Craig said that he was “extremely disappointed” by the judge’s ruling because, despite the fact that he pleaded guilty to them, “I am innocent of the charges against me.” Craig says he’s going to “continue to explore” his “additional legal options” and that he’s going to “continue to serve Idaho in the United States Senate.” There has yet not been much word from the Senate leadership, which will be hard-pressed to backpedal on Craig at this point, since Senate Minority Leader Mitch McConnell had already previously declared Craig’s conduct “unforgivable.”

Senator John Ensign of Nevada, chairman of the National Republican Senatorial Committee, demanded that Mr. Craig keep his pledge and leave the Senate. “The type of behavior we are talking about here is not exactly something that I think a senator should be engaged in,” said Mr. Ensign, who again raised the possibility of public ethics committee hearings into whether Mr. Craig had brought discredit on the Senate, which could be grounds for action against him. The leaders of the ethics panel said that a complaint filed against Mr. Craig by the Republican leadership in August, when the news of his guilty plea initially became public, remained an open case, given his decision to remain in office.

Arresting Officer Reviewing Details of Charges with Senator Craig

(Audio: At the Scene of the NOT-GAY actions)

Larry Craig’s Mug Shots

The ethics committee has already signaled it is reviewing the facts of Craig’s case, taking the step after the Senate Republican leadership requested it. Craig’s decision to stay and fight raises the strong possibility of public hearings, virtually certain to be televised live, centering on the issue of gay sex. When the charges first surfaced, Craig had said he would resign by Sept. 30.

Senator Larry Craig’s Resignation Statement (September 30)

Senator Craig of Brokeback Bathroom Fame: I’m Not Gay, I’m Not Gay, I’m Not Gay!!

From the opening line of that statement, Sen. Larry Craig was in trouble. “Thank you all very much for coming out today,” he began. “Coming out” was at the very least not the best phrase for a guy who had pleaded guilty to some rather un-senatorial conduct in an airport men’s room, and who now stands accused in his home-state newspaper of a gay encounter at Union Station in Washington, D. C.

Let me be clear: I am not gay. I never have been gay,” Craig said. Evidently, Craig did not think this was clear enough, because moments later, he explained why he kept the arrest a secret. “I wasn’t eager to share this failure, but I should have anyway, because I am not gay!”

The Associated Press rushed out a bulletin: “Sen. Larry Craig says, ‘I am not gay.’ ” CNN put up a “Breaking News” banner announcing, “Sen. Craig: I am not gay, and never have been gay.” The Drudge Report went with the headline “Brokeback Bathroom.”

As the Craigs departed, somebody in the crowd that had gathered called out after the senator: “Hey, what if you were gay?” Heckling the disgraced lawmaker at that moment seemed a bit unseemly, but the question actually was a reasonable one. Craig hadn’t gotten into trouble for being gay. He got himself into trouble because he “engaged in conduct which I knew or should have known tended to arouse alarm or resentment.”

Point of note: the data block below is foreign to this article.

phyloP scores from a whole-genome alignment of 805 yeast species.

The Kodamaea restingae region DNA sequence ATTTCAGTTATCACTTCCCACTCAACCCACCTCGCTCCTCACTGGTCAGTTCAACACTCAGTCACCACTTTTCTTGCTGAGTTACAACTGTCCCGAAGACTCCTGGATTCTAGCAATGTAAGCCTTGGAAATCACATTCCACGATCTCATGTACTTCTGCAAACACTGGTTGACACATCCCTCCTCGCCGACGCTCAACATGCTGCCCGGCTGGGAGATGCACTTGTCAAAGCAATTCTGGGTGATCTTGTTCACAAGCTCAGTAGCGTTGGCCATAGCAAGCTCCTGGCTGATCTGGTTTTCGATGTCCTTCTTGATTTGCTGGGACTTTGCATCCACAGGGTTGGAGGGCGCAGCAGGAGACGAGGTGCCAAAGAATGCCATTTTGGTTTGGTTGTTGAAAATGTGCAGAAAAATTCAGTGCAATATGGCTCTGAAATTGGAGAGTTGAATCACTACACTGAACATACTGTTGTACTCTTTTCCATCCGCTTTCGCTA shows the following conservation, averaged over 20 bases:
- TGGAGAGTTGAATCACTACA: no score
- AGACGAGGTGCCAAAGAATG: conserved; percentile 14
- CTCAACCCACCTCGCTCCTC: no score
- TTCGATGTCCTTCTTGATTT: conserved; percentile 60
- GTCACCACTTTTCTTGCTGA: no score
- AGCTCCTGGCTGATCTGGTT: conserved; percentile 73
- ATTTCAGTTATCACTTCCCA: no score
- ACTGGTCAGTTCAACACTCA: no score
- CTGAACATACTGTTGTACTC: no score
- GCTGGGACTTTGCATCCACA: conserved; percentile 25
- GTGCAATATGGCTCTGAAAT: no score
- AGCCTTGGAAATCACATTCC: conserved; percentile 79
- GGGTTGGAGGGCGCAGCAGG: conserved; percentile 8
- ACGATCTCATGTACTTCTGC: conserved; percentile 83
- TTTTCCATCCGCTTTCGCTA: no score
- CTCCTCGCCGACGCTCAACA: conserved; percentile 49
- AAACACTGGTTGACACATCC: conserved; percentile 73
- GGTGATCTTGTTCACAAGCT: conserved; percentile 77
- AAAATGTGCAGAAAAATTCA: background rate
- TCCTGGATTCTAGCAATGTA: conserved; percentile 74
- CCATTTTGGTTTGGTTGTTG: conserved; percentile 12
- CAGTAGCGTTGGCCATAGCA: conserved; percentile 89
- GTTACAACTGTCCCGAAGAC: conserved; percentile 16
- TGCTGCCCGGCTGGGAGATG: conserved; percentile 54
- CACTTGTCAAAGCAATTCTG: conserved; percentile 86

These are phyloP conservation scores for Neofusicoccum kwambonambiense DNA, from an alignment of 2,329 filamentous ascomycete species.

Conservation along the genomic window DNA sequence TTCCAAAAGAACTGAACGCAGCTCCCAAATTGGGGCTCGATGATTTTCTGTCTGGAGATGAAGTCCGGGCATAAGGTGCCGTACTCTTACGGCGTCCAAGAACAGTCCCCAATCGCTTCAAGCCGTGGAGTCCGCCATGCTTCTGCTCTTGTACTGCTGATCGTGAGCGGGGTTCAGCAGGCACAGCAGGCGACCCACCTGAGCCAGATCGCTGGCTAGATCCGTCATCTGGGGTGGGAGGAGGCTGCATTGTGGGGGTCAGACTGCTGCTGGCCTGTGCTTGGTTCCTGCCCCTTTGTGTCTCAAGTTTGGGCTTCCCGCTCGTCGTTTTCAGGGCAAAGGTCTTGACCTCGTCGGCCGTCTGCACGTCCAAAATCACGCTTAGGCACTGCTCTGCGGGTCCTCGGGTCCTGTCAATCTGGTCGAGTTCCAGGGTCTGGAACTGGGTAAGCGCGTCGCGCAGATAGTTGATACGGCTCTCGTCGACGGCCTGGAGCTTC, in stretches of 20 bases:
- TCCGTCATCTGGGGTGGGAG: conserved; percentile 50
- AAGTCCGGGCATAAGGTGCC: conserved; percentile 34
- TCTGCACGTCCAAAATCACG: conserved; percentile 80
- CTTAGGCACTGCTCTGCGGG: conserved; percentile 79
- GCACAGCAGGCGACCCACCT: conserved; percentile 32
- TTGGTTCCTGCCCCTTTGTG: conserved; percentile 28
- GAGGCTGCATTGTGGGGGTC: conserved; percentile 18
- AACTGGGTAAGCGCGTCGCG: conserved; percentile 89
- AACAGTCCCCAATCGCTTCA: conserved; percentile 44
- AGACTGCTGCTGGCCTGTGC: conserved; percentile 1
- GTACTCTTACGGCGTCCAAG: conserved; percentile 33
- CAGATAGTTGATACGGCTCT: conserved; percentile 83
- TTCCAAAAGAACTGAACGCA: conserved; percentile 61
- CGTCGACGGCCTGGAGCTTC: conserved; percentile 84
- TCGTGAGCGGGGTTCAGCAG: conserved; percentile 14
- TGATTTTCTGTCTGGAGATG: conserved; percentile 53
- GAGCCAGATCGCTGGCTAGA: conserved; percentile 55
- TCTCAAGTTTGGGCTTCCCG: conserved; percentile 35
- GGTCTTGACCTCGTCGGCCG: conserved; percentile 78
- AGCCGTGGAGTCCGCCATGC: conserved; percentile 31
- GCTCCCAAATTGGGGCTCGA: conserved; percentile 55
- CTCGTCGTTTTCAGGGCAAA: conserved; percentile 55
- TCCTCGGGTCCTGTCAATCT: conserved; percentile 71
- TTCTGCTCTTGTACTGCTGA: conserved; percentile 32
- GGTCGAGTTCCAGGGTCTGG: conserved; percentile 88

Craig Tries to Have His Guilty Plea Withdrawn

After the news of Mr. Craig’s plea was first disclosed on Aug. 27, Senate Republicans leaned heavily on Mr. Craig to leave, concluding that his acknowledged offense disqualified him from remaining. Senator Mitch McConnell of Kentucky, the Republican leader, called it unforgivable and the party stripped Mr. Craig, a popular lawmaker at home before this episode, of his committee leadership slots.

Republicans were also eager to quickly dispose of another scandal in light of the acknowledgment by Senator David Vitter of Louisiana that he had been involved with an escort service under police investigation for prostitution, and the problems of Senator Ted Stevens of Alaska, the longest-serving Republican senator in history, who is under investigation in a federal corruption inquiry.

However, Larry Craig was beginning to have other ideas. “I chose to plead guilty to a lesser charge in hopes of making it go away,” he said, blaming this on his failure to hire a lawyer. “I have now retained counsel, and I am asking counsel to review this matter and to advise me on how to proceed.” The decision that Craig ultimately made was to return to court and attempt to have the written guilty plea that he made in August to a misdemeanor charge of disorderly conduct withdrawn. He said he would stay in office at least until a judge ruled on that bid.

Craig Plans to Attempt Withdrawing His Guilty Plea

Court Denies Craig’s Request to Withdraw His Guilty Plea

Craig’s attempt to have his earlier guilty plea withdrawn failed. Hennepin County Judge Charles Porter wrote, “Because the defendant’s plea was accurate, voluntary and intelligent, and because the conviction is supported by the evidence … the defendant’s motion to withdraw his guilty plea is denied.” Minnesota law allows a plea to be withdrawn if a “manifest injustice” occurs, but leaves it to judges to define that. Porter ruled that none had occurred in Craig’s case. “It is not a manifest injustice to force the defendant to be bound by his plea bargain and the waivers and admissions which he made in conjunction with the execution of that bargain,” Porter wrote. He also wrote that Craig hadn’t produced any “newly discovered evidence” that would clear him.

The Court Rules that Senator Craig’s Guilty Plea Stands

But Senator Craig is Staying Put!!